Australians experiencing re-entry anxiety after COVID lockdown


Xinhua News

18th October 2021 – (Sydney) After more than 100 days in lockdown, residents of Australia’s most populous state of New South Wales (NSW) enjoy more freedom from Monday, as the state reached its 80-percent vaccination rate target.

However, people have been faced with new anxieties and challenges that come with re-adjusting to normal life.

Mother of two, Sherry Lee, sent her twin boys in Year 1 back to school in Sydney on Monday morning for the first time since lockdowns ended. She packed three masks for each child and showed them how they should wear them, but this only did so much to put her worries to rest.

“It’s great to have the kids back to school, but I don’t feel quite at ease. The reports that the Delta variant is more infectious for young people and kids than the previous variants made me feel stressed,” she told Xinhua.

Shelly Diane, a 25-year-old marketing specialist living in Sydney’s north, told Xinhua that it has been hard to feel the same sense of comfort she used to in public spaces, especially indoors.

“I went to a bar with my family, and you feel a bit claustrophobic being surrounded by so many people. It is hard to feel the same sense of safety. I was shocked and nervous when they didn’t check out vaccination at the door,” said Diane.

Dr. Suraj Samtani, clinical psychologist and postdoctoral fellow at UNSW Sydney’s Centre for Healthy Brain Ageing (CHeBA) told Xinhua it is understandable that people would feel anxious during these initial stages, especially when many rules and regulations are still up in the air and being adjusted.

“When you’ve gone to a venue and your vaccine passport wasn’t checked, that takes away that knowledge that you’re surrounded by vaccinated people,” said Samtani.

“It’s really important for people to have a sense of control so that they can manage their risk and level of anxiety.”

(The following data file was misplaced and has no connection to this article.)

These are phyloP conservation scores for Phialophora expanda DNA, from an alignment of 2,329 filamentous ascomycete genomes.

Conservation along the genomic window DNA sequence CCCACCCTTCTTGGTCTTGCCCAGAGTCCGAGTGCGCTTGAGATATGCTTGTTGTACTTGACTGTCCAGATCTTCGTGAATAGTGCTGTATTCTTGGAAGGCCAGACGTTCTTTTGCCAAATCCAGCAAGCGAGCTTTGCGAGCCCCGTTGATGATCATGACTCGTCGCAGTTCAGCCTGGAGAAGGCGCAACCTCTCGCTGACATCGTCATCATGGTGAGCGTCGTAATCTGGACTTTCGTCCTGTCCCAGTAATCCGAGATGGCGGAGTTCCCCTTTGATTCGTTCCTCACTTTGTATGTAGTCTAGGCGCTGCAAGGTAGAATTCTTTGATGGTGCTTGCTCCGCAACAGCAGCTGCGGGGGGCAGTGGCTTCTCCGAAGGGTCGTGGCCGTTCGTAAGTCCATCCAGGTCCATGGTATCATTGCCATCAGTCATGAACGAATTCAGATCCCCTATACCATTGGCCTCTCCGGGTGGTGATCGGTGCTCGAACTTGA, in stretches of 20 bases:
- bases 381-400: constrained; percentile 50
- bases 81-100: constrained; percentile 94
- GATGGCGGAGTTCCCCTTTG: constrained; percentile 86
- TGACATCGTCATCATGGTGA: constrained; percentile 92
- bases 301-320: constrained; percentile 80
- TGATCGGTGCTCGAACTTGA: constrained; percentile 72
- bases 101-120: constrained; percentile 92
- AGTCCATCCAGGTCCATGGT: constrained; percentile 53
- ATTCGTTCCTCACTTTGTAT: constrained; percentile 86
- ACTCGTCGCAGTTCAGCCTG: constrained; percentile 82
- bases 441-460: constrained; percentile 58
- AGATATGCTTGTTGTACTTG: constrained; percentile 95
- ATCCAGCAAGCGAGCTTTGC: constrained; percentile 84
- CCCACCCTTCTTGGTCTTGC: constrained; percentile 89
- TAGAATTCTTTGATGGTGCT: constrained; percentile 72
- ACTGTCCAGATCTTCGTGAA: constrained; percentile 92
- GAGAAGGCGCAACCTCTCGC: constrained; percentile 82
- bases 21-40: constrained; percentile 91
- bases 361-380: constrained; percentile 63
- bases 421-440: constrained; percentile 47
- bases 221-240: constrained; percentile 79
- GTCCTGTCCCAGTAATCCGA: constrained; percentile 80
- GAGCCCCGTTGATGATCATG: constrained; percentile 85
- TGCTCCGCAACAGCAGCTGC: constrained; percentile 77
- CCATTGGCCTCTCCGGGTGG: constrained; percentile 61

Thirty-three-year-old law student Ryan Leaney told Xinhua many everyday things, like getting a haircut, have become new points of anxiety.

“Honestly it was strange doing something so normal after such a long time, afterwards I felt quite overwhelmed and emotional.”

Samtani said this reaction is “normal”.

“People can feel overwhelmed because they’ve been living under so much uncertainty for so long and they’re just finally able to do something familiar.”

While non-essential workers are yet to return to their workplaces, after working from home for so long returning to physical workplaces will likely be a major point of anxiety for many.

Diane said she has been “dreading” the return to the office.

“I just feel really anxious about meetings in person and being in that professional environment, it is very different from having meetings online from the comfort of your own home.”

Leaney said that while he is excited to return to the classroom, he is nervous that his social skills have declined during lockdown.

“There’s that anxiety of like, ‘Am I ready to talk to a new people?'”

Australian mental health and suicide hotline, Lifeline, reported in October that demand for their service had seen an increase of 40 percent since pre-pandemic times.

“As we navigate the economic recovery from this pandemic, we must also support people’s mental wellbeing along the way,” said NSW Premier Dominic Perrottet while announcing a 130-million-Australian-dollar (about 96-million-U.S.-dollar) investment in the state’s mental health services.

Samtani said that going forward it would be important for people not to make their assessment of health risks based on the number of daily cases, and overcoming feelings of anxiety would be a gradual process.

“If a situation is safe and you have been avoiding it, it prevents you from learning that the situation is actually safe. And by putting yourself in a situation where you’re doing a small, achievable step, and repeating that several times… (you can) gradually build your confidence over time.”

“Avoidance leads to anxiety, and experience leads to confidence.”